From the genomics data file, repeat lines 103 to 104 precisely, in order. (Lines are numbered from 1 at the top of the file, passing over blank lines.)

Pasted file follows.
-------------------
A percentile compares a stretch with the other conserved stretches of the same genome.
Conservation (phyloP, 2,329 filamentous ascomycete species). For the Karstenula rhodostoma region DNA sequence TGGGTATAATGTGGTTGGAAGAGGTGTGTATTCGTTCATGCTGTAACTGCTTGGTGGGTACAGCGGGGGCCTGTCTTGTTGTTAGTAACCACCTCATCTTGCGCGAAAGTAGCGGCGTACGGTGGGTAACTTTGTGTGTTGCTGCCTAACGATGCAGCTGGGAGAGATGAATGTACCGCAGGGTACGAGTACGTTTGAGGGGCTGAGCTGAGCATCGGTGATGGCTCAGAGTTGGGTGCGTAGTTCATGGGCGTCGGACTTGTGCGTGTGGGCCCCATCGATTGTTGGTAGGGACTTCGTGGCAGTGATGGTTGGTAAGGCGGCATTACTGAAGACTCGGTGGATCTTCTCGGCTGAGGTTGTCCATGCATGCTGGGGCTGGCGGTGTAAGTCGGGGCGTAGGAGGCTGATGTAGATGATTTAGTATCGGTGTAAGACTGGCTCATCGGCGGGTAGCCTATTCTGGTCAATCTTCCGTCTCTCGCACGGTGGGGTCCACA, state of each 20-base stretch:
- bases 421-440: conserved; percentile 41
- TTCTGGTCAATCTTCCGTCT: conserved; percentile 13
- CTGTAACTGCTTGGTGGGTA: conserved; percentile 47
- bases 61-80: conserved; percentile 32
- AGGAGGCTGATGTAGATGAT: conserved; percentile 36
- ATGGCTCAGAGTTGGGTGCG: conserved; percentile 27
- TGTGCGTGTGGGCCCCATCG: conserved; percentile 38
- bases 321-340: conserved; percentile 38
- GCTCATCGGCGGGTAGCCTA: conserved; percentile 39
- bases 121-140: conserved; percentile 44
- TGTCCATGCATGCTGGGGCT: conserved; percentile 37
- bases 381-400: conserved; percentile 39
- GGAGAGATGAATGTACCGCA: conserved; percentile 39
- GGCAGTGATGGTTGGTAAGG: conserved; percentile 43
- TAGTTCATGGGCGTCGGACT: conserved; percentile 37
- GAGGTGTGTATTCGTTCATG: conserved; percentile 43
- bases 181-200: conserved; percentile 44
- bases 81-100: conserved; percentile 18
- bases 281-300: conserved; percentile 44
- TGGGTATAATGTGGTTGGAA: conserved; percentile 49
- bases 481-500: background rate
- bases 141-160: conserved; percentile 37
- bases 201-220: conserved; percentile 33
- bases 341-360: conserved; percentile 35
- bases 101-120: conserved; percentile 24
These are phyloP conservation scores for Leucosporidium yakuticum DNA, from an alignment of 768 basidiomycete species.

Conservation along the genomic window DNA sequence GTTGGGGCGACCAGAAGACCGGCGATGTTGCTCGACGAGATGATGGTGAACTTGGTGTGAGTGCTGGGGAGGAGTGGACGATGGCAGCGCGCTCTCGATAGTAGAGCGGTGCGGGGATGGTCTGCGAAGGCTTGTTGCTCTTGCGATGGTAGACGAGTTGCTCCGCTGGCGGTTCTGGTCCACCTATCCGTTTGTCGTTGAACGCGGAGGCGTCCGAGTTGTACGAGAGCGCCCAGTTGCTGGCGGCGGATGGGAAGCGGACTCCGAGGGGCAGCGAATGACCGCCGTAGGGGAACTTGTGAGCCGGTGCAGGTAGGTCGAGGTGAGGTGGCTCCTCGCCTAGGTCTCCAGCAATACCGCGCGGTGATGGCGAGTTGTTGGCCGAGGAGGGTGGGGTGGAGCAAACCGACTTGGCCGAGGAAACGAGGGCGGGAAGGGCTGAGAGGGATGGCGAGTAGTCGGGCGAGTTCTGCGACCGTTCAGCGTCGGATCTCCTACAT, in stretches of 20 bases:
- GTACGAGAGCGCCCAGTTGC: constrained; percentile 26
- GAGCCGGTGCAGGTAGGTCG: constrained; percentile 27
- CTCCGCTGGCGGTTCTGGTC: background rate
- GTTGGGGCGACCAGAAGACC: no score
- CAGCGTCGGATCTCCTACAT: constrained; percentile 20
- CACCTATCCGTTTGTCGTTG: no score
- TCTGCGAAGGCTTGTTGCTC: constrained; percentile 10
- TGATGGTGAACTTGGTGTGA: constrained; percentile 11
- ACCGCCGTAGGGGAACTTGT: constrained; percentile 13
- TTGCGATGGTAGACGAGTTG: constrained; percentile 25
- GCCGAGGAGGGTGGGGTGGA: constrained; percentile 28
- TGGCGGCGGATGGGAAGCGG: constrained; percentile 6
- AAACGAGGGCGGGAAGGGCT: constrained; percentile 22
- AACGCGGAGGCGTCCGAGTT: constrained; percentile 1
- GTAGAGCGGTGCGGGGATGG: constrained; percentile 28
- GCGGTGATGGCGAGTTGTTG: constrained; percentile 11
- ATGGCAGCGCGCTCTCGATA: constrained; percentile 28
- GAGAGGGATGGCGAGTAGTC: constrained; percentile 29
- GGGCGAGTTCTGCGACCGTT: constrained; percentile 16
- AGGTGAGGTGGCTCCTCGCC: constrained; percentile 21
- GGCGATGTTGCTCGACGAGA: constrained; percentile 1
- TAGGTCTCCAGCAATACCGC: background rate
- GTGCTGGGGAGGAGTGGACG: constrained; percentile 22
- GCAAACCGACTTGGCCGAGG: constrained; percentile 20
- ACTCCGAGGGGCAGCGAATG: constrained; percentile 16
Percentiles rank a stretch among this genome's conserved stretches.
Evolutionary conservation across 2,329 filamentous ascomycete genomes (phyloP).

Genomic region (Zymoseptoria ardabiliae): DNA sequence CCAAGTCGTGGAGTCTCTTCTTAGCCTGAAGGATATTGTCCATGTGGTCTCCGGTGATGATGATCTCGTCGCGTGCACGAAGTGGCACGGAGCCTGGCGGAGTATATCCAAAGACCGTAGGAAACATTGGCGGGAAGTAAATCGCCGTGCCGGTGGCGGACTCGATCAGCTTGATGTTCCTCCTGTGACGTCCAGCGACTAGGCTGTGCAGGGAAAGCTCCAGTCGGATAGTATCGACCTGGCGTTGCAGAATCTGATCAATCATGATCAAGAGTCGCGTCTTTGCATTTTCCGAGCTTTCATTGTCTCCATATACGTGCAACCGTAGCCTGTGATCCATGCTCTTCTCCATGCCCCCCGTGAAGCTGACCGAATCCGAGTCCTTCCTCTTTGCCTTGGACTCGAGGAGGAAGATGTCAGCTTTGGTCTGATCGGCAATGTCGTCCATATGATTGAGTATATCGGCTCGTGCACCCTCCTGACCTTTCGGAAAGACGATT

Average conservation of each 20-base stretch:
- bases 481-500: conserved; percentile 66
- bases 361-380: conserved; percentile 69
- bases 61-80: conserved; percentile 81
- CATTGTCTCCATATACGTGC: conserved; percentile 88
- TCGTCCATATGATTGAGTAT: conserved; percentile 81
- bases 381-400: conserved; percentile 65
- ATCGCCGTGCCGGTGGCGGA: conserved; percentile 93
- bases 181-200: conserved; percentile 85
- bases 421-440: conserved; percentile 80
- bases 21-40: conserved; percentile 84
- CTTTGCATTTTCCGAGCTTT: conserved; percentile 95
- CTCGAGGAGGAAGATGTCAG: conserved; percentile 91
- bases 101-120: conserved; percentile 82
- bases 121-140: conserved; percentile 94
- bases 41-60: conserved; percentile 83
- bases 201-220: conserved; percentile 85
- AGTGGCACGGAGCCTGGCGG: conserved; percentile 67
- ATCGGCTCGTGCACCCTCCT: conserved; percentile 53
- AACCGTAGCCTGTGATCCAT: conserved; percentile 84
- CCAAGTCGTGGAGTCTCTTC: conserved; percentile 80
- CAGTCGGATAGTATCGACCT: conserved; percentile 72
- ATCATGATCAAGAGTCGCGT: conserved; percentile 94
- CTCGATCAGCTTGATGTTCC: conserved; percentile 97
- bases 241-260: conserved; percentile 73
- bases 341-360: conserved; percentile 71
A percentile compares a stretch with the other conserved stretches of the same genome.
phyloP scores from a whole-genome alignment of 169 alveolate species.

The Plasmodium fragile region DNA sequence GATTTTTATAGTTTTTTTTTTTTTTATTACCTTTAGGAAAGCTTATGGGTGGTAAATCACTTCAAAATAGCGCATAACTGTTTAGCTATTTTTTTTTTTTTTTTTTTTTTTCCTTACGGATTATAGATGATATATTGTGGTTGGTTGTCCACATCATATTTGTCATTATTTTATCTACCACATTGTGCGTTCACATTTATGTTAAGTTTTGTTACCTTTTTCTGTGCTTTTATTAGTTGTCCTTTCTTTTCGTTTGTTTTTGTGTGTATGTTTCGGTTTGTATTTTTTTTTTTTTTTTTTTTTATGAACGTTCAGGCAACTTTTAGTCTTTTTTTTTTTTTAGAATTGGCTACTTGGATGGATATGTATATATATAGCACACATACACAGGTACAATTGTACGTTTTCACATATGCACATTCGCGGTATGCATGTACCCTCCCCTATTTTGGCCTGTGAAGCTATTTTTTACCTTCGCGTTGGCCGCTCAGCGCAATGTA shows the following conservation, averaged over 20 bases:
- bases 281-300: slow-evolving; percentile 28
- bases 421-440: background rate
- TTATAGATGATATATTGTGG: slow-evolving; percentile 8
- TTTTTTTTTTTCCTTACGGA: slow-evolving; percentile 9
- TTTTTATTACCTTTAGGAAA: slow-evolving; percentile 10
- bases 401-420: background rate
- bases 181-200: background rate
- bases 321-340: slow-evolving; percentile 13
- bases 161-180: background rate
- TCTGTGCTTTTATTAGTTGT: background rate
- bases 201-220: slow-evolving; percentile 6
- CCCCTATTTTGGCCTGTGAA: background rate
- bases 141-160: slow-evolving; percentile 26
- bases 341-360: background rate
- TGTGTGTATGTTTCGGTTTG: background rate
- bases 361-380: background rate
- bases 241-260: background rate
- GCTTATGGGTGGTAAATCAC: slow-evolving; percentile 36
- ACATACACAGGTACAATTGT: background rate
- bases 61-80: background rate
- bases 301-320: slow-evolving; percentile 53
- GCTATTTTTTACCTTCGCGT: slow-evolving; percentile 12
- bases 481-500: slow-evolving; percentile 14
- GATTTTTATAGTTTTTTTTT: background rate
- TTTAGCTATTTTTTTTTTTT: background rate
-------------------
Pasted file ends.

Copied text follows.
- bases 241-260: background rate
- GCTTATGGGTGGTAAATCAC: slow-evolving; percentile 36